Ketamine with and without midazolam for emergency department sedation in adults. Sener S, Eken C, Schultz CH, Serinken M, Ozsarac M. Ann Emerg Med. 2011 Feb;57(2):109-114. This is a prospective, double-blind, placebo-controlled, that used a 2×2 factorial trial at a single center.  The study enrolled consecutive patients and after exclusion, 182 total ED patients in study 18-50 years old and ASA class I or II only. Study subjects had a mean age of 35, 70% were male and the sedation was usually for an orthopedic procedure. Patients with significant cardiovascular disease, central nervous system lesions or injuries, psychiatric disorders, pregnancy, ocular trauma or disease, thyroid disease, acute pulmonary infections, conditions requiring stimulation of the posterior oropharynx and those that had solid food in the previous 4 hours or clear liquids in the previous 2 hours. The incidence of recovery agitation in adults receiving ketamine (1.5mg/kg IV or 4mg/kg IM) with and without concurrent administration of IV midazolam (0.03mg/kg). In addition, they compared the incidence of adverse respiratory events, nausea and vomiting between groups receiving IV and IM ketamine. Respiratory adverse events was defined as pulse oximetry less than 90%, apnea for >20 seconds or laryngospasm. Recovery agitation was 8% versus 25% in the IV treatment groups receiving midazolam compared to IV ketamine without midazolam (total difference 17%; [95% CI] 6%-28%) resulting in a NNT of 6. The overall reduction of agitation was similar in the IM groups (9% with midazolam and 28% without midazolam) although sedation time in the IM group was greatly increased with midazolam (from 36 to 49 minutes. Overall the sedation times in the IV groups were similar with or without midazolam (24 minutes). Other adverse events (respiratory, nausea and vomiting) were similar between IV and IM Ketamine. Limitations include: the exclusion of patients 50 years and older and blinding may have been penetrable based on time of onset of action regarding which drug was or was not given (IV Ketamine faster onset than IM ketamine). Also, perceived agitation was binary coding, so minimal agitation may have been recorded as agitation when in fact it was minimal. This means estimation of agitation may be greater than actual clinical effect and thus reducing the true difference. In conclusion, the results of this could greatly expand the role of IV ketamine use for adults who require moderate sedation. Low incidence of respiratory compromise, easy dosing make this an ideal agent if it were not for the concerns about agitation and emergence.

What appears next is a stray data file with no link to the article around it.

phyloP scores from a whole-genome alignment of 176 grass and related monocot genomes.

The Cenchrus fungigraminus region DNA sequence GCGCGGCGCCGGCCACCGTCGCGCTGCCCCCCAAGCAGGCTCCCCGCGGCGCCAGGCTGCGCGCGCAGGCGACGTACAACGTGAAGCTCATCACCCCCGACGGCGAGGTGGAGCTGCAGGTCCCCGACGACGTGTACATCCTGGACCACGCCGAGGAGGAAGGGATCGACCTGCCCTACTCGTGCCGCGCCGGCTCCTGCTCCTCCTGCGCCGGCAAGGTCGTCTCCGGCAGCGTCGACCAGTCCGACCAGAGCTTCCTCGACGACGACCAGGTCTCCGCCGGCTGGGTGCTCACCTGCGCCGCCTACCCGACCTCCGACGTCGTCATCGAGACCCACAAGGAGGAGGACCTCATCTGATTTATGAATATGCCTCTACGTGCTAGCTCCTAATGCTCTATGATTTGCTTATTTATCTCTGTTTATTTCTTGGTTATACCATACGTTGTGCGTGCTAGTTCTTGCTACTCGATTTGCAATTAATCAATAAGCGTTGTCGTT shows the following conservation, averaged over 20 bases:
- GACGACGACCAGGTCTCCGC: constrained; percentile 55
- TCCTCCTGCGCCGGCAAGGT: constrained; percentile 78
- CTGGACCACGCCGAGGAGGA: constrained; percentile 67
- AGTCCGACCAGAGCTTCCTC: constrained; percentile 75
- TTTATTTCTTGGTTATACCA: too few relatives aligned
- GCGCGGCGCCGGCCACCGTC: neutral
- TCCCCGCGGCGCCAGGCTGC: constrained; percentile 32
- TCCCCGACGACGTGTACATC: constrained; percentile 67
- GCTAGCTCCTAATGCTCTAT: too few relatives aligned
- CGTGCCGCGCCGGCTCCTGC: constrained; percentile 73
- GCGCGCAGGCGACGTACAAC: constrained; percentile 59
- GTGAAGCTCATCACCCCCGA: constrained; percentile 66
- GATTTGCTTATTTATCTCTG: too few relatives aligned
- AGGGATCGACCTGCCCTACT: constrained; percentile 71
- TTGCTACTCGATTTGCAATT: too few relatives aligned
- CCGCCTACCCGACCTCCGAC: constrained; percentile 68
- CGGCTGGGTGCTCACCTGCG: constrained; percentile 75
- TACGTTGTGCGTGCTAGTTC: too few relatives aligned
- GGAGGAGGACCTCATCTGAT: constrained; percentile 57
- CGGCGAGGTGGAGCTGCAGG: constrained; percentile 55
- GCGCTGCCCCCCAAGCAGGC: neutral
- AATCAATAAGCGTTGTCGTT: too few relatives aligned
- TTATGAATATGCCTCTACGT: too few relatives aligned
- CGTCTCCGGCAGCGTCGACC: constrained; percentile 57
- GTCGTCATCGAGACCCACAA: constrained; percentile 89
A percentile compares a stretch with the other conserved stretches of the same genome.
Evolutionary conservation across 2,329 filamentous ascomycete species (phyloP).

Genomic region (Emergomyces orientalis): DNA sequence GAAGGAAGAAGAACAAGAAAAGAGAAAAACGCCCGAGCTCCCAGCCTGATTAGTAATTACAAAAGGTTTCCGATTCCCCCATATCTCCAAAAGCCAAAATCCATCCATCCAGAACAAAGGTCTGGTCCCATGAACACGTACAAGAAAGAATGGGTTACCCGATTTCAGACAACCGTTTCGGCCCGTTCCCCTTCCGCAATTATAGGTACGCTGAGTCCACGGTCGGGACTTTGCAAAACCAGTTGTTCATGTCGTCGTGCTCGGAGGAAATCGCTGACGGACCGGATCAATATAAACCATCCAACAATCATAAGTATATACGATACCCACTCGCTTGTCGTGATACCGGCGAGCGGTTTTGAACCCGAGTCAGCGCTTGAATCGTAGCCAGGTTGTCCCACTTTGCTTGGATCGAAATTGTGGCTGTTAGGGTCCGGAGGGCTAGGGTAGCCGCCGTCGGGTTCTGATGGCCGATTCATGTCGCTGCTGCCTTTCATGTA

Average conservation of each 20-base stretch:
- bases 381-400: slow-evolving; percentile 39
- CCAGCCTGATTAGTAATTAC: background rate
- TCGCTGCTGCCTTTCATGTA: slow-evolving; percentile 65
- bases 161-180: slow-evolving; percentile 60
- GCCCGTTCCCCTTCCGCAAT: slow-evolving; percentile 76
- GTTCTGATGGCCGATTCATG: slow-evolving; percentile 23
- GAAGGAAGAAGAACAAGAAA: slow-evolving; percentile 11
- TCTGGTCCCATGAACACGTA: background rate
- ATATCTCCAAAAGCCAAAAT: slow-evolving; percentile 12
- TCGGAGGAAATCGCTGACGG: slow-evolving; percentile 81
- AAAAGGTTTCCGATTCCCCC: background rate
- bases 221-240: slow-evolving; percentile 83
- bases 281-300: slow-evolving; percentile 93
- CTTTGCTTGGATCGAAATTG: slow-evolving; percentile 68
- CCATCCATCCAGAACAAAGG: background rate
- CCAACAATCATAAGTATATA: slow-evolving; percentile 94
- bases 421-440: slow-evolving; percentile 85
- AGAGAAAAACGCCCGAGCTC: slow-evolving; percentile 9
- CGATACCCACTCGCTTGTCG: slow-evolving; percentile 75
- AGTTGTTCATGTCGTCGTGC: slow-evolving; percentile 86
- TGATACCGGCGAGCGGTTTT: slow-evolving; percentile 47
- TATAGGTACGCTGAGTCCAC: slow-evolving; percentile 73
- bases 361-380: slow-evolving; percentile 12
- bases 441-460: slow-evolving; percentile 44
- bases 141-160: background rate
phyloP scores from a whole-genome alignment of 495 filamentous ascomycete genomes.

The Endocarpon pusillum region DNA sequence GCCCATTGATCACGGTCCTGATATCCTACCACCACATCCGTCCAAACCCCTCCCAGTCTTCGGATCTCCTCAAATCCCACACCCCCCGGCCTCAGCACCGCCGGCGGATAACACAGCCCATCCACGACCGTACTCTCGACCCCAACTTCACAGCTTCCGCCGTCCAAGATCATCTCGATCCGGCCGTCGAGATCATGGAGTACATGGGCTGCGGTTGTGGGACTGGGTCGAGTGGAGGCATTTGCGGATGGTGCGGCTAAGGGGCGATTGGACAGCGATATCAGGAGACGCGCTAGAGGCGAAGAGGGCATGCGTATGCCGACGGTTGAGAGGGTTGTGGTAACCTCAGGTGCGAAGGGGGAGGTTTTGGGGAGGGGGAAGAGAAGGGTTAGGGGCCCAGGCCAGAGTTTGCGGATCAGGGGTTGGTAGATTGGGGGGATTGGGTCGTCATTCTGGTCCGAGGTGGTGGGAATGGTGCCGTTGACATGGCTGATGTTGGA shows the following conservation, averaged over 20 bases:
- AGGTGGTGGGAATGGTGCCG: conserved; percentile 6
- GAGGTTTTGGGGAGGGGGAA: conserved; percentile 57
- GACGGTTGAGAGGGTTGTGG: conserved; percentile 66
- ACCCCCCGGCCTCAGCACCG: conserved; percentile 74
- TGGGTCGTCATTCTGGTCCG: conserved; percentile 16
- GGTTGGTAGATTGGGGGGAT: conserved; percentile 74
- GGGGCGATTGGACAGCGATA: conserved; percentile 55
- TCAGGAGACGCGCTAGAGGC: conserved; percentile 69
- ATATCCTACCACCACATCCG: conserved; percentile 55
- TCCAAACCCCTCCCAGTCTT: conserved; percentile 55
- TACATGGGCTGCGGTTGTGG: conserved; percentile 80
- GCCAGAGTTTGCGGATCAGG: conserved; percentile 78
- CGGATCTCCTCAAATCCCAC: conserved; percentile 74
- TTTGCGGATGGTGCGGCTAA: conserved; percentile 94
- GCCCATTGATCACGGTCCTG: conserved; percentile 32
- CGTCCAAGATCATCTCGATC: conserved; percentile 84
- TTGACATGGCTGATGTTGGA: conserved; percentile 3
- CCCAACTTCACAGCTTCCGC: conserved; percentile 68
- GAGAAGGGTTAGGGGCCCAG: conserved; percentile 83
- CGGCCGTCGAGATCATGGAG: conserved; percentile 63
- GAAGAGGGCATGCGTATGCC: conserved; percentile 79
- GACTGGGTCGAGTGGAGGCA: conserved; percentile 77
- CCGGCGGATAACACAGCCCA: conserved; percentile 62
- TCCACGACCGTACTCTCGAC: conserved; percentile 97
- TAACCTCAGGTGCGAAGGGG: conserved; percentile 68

- Noel Hastings